Sen. Donald McEachin
"I feel morally compelled to introduce concrete legislation in the General Assembly Session in January"
This past Friday we suffered an unspeakable tragedy. Twenty innocent children and six heroic adults were cut down by a hail of bullets in a place that should be a sanctuary: an elementary school. While we all still reel from this horror and still mourn this unbearable loss, we must start to discuss what can be done to prevent future tragedies of this magnitude.
We must work as a nation to improve and strengthen our mental health system. We must ensure that teenagers and adults get the help they need and are not just pushed, ill and unready, into society.
And we must address the tide of gun violence, fed by an unlimited supply of ever more dangerous guns. We can no longer pretend that the wide availability of dangerous weapons has had no impact on the brutal killings committed over the past year. In Newtown, not one child survived the hail of bullets from a semiautomatic assault weapon. I call on our national leaders to finally have a serious conversation about how to stop criminals and the mentally ill from accessing dangerous weapons.
In light of last Friday's events, I feel morally compelled to introduce concrete legislation in the General Assembly Session in January. Over the coming weeks, I will consult with my fellow legislators and announce specific plans that will help stem this horrific tide of gun violence.
When terrorists attacked on 9/11, when hurricanes struck our shores, when bridges collapsed in our cities, America has always pulled together to enact preventive measures to stop future tragedies. We can and we must do the same with mass murders.
Let's ensure that the murders of so many innocent children - and the heroism of the adults who saved so many more - have a lasting legacy. Let's ensure that they were the impetus for us to reassess our laws and find ways, while respecting the millions of law-abiding gun owners in America, to keep these fatal weapons from those who seek to do our families harm.
"Tracy Thorne-Begland is a highly qualified and exceptionally competent prosecutor, who also served our country with honor as a Navy pilot. The blatant prejudice that Republicans displayed last night should have no place in our government. The GOP took Virginia back to the bigotry and mean-spirited prejudice of the 1960s. I thought we had made more progress toward a just society than this," said Senator McEachin.
"The debate in the House of Delegates was homophobic and embarrassing, and showed a disrespect to a chief deputy Commonwealth's Attorney and decorated veteran who was honorably discharged," said Sen. Adam P. Ebbin (D-Alexandria), Virginia's first openly gay senator. "It's also offensive that the Senate Republican leadership wouldn't even grant Lt. Thorne-Begland the courtesy of a Senate vote."
"The only criteria legislators should apply when selecting judges are that person's ability to fairly and impartially weigh the law. Mr. Thorne-Begland's qualifications for appointment to the bench were unimpeachable, but Republicans cynically voted against his appointment just because he was gay," said Senator McEachin.
"Why don't House Republicans trust a Chief Deputy Commonwealth's Attorney to uphold the Constitution? Are they afraid of a tough on crime prosecutor? They question a distinguished former Naval Lieutenant who told the truth? They say that a Navy Achievement Medal awarded by the Secretary of the Navy isn't meaningful?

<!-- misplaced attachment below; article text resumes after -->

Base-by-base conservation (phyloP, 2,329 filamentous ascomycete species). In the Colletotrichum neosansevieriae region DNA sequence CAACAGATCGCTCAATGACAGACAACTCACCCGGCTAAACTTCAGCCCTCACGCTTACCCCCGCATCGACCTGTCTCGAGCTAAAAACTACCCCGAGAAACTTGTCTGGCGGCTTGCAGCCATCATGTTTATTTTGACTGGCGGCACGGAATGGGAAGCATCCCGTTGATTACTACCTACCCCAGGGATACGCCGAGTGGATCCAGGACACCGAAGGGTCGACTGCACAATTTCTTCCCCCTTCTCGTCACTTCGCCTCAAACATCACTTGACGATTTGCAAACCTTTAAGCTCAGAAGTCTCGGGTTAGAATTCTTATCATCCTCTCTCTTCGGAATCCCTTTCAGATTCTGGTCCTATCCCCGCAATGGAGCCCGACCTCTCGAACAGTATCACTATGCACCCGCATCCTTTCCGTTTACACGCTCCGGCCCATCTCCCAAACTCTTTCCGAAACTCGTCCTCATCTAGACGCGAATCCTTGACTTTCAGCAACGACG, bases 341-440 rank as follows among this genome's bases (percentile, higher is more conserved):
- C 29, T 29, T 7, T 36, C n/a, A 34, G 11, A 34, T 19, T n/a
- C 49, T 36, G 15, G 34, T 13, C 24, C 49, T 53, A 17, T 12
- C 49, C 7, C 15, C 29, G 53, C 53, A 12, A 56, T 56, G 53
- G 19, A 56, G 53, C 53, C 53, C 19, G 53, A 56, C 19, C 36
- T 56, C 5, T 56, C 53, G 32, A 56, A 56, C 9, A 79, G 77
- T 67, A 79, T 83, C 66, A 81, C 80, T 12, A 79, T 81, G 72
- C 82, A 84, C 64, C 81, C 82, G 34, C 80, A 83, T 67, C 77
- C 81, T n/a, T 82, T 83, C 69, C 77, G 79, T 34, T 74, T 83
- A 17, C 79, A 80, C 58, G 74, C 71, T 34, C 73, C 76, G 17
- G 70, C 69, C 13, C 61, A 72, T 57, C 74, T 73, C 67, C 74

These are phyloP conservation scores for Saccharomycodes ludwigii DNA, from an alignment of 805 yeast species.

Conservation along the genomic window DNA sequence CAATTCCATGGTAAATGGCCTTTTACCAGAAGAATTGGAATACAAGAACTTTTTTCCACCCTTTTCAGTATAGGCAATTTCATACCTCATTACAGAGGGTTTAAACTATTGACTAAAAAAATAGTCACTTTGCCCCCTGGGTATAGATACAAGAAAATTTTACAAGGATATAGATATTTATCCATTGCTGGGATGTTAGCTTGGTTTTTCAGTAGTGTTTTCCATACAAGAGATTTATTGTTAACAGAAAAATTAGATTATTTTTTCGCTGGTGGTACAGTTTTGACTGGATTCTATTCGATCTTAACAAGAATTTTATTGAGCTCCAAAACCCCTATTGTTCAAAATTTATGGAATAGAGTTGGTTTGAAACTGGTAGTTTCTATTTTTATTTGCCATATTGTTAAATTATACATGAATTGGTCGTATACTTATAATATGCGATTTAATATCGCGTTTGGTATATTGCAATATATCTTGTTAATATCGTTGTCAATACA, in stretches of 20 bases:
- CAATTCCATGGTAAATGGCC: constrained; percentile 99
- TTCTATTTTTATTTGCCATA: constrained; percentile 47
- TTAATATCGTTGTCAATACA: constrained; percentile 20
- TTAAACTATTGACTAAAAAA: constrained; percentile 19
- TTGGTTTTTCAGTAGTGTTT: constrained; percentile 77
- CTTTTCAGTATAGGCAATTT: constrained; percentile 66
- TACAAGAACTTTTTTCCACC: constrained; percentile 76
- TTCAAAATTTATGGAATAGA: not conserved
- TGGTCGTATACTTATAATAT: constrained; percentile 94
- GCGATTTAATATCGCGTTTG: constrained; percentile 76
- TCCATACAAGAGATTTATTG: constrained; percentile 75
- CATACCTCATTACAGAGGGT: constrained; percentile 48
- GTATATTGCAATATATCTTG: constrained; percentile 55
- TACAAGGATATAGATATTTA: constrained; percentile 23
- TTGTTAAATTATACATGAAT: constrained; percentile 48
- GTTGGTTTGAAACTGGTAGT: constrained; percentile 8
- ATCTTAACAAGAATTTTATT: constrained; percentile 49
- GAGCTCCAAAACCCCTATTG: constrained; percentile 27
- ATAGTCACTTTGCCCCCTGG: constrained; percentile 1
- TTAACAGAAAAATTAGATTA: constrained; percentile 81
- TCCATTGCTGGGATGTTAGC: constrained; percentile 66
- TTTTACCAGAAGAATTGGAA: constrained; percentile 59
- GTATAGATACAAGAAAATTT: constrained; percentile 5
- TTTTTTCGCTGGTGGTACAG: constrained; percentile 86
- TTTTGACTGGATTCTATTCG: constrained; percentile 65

Their opposition to Tracy Thorne-Begland's nomination was for one reason and one reason alone. Because he is openly gay," added Senator Ebbin.
Yesterday, Republicans defeated my Birth Control Protection Act in a party line vote.
The intent of this bill is simple and straightforward, to simply define contraception in the Virginia Code. In too many places, the line between contraception and abortion is being blurred and I wanted to clarify that so Virginians can plan their families and the incidence of unwanted pregnancies will be reduced.
We all agree on wanting to diminish the number of abortions. The most obvious way to accomplish that goal is to ensure access to contraceptives for couples who wish to use them. All this Act did was to define birth control.
The defeat of this very simply unobtrusive measure makes me wonder if the Republicans real intent is to prevent access to contraceptives, to continue to blur lines and, eventually for them to make all family decisions for Virginians.
Senator McEachin represents Henrico County in the Virginia State Senate, and chairs the Senate Democratic Caucus.
A bill that I introduced this year, which outlawed open carry of guns while drinking alcohol, failed in committee yesterday. Last year, this bill garnered unanimous support on the Senate floor. This year, Republicans hypocritically voted it down in committee.
I am outraged at the hypocrisy of my Republican colleagues. Last year, this bill passed the Senate with a 40 to nothing vote. Last year, we could come to the common sense agreement that guns and alcohol don't mix. Last year, we put the safety of Virginians ahead of a powerful gun lobby and political ambitions.
This year, apparently all that has changed. Virginians still recognize that guns and alcohol don't mix. It is still illegal to imbibe alcohol while carrying a gun with a concealed carry permit . It is still ridiculous that, somehow, it makes more sense to drink while carrying a gun openly. The only thing that has changed is Republican control and Republican partisan politics overcoming common sense and prioritizing the safety of Virginians.
I am appalled at the hypocrisy of my Republican colleagues. Last year, this bill passed the Senate with a 40 to nothing vote. Last year, we could come to the common sense agreement that guns and alcohol don't mix. Last year, we put the safety of Virginians ahead of a powerful gun lobby and political ambitions.